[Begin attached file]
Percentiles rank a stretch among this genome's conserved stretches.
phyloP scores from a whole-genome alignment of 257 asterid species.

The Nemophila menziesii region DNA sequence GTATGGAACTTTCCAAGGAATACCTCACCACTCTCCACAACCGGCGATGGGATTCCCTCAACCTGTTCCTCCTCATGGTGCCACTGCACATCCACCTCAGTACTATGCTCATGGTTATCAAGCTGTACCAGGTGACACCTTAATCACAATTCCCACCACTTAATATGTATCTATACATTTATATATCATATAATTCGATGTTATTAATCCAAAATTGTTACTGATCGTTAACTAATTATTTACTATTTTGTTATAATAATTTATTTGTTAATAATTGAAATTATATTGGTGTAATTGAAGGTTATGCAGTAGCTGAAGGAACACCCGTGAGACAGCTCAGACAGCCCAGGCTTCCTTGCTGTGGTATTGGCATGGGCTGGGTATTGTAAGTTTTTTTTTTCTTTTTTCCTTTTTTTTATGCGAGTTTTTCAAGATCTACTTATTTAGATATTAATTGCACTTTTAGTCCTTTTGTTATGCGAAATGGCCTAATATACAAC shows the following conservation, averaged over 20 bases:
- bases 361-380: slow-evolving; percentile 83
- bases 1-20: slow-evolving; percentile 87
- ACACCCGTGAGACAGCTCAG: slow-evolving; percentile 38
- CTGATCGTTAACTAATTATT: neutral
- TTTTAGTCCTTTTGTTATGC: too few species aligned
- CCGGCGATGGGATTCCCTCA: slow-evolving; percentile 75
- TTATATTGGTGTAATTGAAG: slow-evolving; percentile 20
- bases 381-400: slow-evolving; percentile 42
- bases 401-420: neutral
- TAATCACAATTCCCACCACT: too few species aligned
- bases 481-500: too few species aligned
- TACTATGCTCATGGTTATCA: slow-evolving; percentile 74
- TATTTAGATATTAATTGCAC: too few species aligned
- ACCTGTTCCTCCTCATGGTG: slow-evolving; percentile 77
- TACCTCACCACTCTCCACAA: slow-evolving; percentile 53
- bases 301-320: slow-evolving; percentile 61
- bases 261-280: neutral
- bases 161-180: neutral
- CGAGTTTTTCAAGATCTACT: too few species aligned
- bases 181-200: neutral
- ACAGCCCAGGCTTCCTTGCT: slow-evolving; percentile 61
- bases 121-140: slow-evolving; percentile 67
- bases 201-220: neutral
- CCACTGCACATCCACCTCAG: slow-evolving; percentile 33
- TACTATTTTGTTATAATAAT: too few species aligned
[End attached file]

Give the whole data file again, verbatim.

Percentiles rank a stretch among this genome's conserved stretches.
phyloP scores from a whole-genome alignment of 257 asterid species.

The Nemophila menziesii region DNA sequence GTATGGAACTTTCCAAGGAATACCTCACCACTCTCCACAACCGGCGATGGGATTCCCTCAACCTGTTCCTCCTCATGGTGCCACTGCACATCCACCTCAGTACTATGCTCATGGTTATCAAGCTGTACCAGGTGACACCTTAATCACAATTCCCACCACTTAATATGTATCTATACATTTATATATCATATAATTCGATGTTATTAATCCAAAATTGTTACTGATCGTTAACTAATTATTTACTATTTTGTTATAATAATTTATTTGTTAATAATTGAAATTATATTGGTGTAATTGAAGGTTATGCAGTAGCTGAAGGAACACCCGTGAGACAGCTCAGACAGCCCAGGCTTCCTTGCTGTGGTATTGGCATGGGCTGGGTATTGTAAGTTTTTTTTTTCTTTTTTCCTTTTTTTTATGCGAGTTTTTCAAGATCTACTTATTTAGATATTAATTGCACTTTTAGTCCTTTTGTTATGCGAAATGGCCTAATATACAAC shows the following conservation, averaged over 20 bases:
- bases 361-380: slow-evolving; percentile 83
- bases 1-20: slow-evolving; percentile 87
- ACACCCGTGAGACAGCTCAG: slow-evolving; percentile 38
- CTGATCGTTAACTAATTATT: neutral
- TTTTAGTCCTTTTGTTATGC: too few species aligned
- CCGGCGATGGGATTCCCTCA: slow-evolving; percentile 75
- TTATATTGGTGTAATTGAAG: slow-evolving; percentile 20
- bases 381-400: slow-evolving; percentile 42
- bases 401-420: neutral
- TAATCACAATTCCCACCACT: too few species aligned
- bases 481-500: too few species aligned
- TACTATGCTCATGGTTATCA: slow-evolving; percentile 74
- TATTTAGATATTAATTGCAC: too few species aligned
- ACCTGTTCCTCCTCATGGTG: slow-evolving; percentile 77
- TACCTCACCACTCTCCACAA: slow-evolving; percentile 53
- bases 301-320: slow-evolving; percentile 61
- bases 261-280: neutral
- bases 161-180: neutral
- CGAGTTTTTCAAGATCTACT: too few species aligned
- bases 181-200: neutral
- ACAGCCCAGGCTTCCTTGCT: slow-evolving; percentile 61
- bases 121-140: slow-evolving; percentile 67
- bases 201-220: neutral
- CCACTGCACATCCACCTCAG: slow-evolving; percentile 33
- TACTATTTTGTTATAATAAT: too few species aligned